astronomy

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P-8 days (6 July, 2015)




Earlier this afternoon (July 6) the John Hopkins University Applied Physics Laboratory released three new images of Pluto. Taken on July 1 and July 3, the spacecraft was at a distance of 9.2 and 7.8 million miles, respectively.




The three images, taken with the Long Range Reconnaissance Imager, show over two-thirds of Pluto’s surface, including the hemisphere that will be imaged in high definition during next week’s flyby. 



Created using data gathered recently by the RALPH instrument, Pluto’s reddish-brown hue is clearly visible in the true-color image. This confirms previous observations that showed significant color differences in Pluto and Charon’s surface. 

The official website of the New Horizons mission can be seen here.
How far are we exactly until the 7:49 am EDT flyby of Pluto on July 14? Click here for the official countdown clock.

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Closest Ever Images of Pluto Reveal Mysterious Dots

There’s something odd going on along Pluto’s equator.

by Bec Crew

As NASA’s New Horizons spacecraft draws ever closer to our favourite icy dwarf planet, it’s taken what are now the closest ever images of Pluto’s distinctly beige surface. Thanks to these images, we can now see for the first time a series of very large and evenly spaced dark spots running along its equator.

The source of the spots isn’t clear, and the team at NASA are intrigued by how they came to be so consistently sized and spaced. NASA reports that each of them is 480 kilometres (300 miles) in diameter, which is about the size of the state of Missouri. “It’s a real puzzle - we don’t know what the spots are, and we can’t wait to find out,” New Horizons principal investigator Alan Stern said in a press release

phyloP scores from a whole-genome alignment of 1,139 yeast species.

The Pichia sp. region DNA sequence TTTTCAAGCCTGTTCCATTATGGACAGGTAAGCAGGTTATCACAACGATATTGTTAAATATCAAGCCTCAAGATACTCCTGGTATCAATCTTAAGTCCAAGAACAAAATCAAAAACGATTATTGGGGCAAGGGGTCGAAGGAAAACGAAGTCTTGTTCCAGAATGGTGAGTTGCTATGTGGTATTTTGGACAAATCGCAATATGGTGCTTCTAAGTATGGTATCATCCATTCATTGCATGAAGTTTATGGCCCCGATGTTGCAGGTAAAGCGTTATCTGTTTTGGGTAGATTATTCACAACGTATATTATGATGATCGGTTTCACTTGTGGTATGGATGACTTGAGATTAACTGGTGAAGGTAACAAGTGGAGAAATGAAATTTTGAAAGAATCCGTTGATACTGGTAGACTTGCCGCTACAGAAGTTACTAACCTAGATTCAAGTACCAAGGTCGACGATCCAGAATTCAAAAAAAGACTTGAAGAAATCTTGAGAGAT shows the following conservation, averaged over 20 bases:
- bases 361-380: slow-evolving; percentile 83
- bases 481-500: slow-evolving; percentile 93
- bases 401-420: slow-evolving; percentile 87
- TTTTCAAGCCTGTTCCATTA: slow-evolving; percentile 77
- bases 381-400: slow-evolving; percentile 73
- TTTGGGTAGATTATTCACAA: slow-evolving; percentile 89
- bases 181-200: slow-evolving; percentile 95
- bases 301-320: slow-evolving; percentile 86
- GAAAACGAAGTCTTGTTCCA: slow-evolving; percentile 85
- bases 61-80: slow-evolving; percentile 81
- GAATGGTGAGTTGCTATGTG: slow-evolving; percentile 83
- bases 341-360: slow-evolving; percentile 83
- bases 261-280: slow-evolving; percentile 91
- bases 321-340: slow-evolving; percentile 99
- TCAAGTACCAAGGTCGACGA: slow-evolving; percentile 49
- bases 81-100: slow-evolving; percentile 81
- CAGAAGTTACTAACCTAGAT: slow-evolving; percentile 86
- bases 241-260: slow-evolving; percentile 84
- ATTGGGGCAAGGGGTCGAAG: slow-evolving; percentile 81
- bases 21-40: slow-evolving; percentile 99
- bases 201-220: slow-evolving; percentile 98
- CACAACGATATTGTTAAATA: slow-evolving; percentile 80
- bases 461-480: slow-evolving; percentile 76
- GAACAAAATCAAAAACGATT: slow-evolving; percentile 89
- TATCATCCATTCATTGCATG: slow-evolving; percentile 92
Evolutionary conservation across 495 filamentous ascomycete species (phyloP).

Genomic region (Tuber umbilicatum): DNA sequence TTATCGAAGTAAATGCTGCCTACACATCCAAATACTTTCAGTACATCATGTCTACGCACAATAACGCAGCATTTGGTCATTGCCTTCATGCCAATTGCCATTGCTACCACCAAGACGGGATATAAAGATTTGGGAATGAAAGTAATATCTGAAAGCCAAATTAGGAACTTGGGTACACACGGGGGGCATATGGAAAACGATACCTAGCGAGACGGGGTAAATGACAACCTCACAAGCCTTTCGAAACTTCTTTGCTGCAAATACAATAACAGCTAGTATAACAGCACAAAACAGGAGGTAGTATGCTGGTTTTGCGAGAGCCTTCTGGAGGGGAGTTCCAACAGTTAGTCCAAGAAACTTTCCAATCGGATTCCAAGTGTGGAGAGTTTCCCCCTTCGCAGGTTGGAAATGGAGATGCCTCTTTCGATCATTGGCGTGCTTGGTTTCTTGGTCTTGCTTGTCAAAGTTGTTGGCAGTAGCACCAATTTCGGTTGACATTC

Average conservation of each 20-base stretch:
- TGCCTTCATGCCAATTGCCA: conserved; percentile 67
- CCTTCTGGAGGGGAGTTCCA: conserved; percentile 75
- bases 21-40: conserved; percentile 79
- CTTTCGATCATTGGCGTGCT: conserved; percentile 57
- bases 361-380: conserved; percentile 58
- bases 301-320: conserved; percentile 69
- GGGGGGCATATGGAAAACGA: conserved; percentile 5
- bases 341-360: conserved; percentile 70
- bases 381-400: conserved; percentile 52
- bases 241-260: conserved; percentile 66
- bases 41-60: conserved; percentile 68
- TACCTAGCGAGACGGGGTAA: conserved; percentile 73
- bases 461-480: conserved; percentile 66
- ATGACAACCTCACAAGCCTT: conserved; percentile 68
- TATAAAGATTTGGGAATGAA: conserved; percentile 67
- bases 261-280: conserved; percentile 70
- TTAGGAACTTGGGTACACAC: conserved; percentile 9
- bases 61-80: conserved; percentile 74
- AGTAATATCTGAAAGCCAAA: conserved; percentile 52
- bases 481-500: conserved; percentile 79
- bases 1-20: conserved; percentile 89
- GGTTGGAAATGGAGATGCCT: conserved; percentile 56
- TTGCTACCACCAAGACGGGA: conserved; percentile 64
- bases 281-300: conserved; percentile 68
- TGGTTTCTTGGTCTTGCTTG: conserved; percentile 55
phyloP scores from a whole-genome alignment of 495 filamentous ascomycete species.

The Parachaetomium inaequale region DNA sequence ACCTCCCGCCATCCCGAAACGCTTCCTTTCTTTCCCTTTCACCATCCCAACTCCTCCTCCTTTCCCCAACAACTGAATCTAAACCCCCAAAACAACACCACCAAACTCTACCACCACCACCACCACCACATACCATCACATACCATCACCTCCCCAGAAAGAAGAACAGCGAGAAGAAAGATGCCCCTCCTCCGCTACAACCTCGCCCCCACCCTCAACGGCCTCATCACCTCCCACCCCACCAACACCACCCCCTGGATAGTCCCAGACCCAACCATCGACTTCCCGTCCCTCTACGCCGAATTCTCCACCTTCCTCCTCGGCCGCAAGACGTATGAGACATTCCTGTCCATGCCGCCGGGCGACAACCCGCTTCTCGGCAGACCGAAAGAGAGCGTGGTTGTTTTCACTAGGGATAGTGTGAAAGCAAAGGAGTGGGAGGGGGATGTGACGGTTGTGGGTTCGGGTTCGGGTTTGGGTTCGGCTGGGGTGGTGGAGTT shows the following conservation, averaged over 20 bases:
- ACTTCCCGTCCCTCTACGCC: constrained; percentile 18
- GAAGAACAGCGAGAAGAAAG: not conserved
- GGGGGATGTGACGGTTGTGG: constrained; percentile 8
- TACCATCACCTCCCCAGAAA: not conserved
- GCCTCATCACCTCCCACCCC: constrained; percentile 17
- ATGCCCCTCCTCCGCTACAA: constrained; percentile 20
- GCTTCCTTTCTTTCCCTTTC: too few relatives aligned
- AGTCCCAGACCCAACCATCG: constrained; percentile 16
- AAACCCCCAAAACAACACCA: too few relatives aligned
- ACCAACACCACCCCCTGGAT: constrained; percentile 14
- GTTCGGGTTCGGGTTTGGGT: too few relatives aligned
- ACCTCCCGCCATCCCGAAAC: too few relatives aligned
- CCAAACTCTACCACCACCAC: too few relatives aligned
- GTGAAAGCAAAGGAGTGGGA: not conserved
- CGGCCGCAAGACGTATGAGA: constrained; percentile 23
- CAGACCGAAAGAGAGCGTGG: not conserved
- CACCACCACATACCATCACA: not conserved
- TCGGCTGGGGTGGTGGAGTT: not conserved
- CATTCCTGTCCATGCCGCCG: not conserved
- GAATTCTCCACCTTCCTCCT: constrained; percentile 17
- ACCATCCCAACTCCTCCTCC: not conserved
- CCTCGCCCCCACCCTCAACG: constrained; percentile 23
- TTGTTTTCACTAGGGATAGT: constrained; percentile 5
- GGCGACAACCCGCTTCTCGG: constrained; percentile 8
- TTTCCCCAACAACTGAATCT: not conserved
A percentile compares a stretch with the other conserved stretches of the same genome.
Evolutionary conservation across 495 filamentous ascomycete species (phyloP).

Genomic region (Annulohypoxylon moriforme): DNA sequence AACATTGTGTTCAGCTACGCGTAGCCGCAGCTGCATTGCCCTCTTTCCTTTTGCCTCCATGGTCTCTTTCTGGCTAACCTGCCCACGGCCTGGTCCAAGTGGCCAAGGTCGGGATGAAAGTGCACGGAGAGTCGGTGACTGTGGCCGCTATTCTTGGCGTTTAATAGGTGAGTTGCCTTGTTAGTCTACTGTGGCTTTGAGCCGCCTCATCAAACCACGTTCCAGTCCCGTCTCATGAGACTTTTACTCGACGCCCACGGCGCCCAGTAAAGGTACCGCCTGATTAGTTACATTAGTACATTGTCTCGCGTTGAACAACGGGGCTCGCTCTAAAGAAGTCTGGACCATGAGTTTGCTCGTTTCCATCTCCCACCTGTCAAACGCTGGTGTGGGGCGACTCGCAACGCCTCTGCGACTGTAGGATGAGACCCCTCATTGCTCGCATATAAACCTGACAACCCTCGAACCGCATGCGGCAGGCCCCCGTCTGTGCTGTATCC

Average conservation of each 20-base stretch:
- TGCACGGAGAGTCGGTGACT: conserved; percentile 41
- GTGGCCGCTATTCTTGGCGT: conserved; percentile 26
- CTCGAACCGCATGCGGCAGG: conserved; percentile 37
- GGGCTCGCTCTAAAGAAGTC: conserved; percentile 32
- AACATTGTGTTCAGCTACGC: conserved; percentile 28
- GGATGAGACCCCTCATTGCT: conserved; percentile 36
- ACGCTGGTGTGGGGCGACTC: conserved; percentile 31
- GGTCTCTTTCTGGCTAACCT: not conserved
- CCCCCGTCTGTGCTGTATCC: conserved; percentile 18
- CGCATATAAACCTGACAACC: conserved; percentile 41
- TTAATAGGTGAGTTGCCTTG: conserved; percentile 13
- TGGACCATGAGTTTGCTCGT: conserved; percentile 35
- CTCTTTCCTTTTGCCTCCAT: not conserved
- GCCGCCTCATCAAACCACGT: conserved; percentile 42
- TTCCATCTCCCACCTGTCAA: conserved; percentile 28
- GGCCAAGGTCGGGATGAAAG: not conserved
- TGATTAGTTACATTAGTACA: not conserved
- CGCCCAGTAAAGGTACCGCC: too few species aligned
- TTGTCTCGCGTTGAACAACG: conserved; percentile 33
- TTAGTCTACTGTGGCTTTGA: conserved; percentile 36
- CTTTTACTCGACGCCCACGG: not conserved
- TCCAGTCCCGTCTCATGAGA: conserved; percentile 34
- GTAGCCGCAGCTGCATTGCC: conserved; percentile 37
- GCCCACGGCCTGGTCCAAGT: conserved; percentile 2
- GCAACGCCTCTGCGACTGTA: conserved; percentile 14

(read more Science Alert)

images: NASA

Astronomers Debut Vision For Future Space Telescopes

In a meeting today at the American Museum of Natural History, members of the Association of Universities for Research in Astronomy (AURA) presented a roadmap to a powerful space observatory that would allow for greater exploration of planets outside of our solar system, including signs of life.

At its heart is AURA’s vision for a High-Definition Space Telescope (HDST), described by some as a “super-Hubble,”that could improve on that storied telescope’s capabilities by a factor of more than 100. The HDST would be the centerpiece of a space observatory that would also host a suite of specialized instruments, including coronagraphs that can block light from stars and allow astronomers to glimpse nearby objects such as exoplanets.

Read more on the Museum blog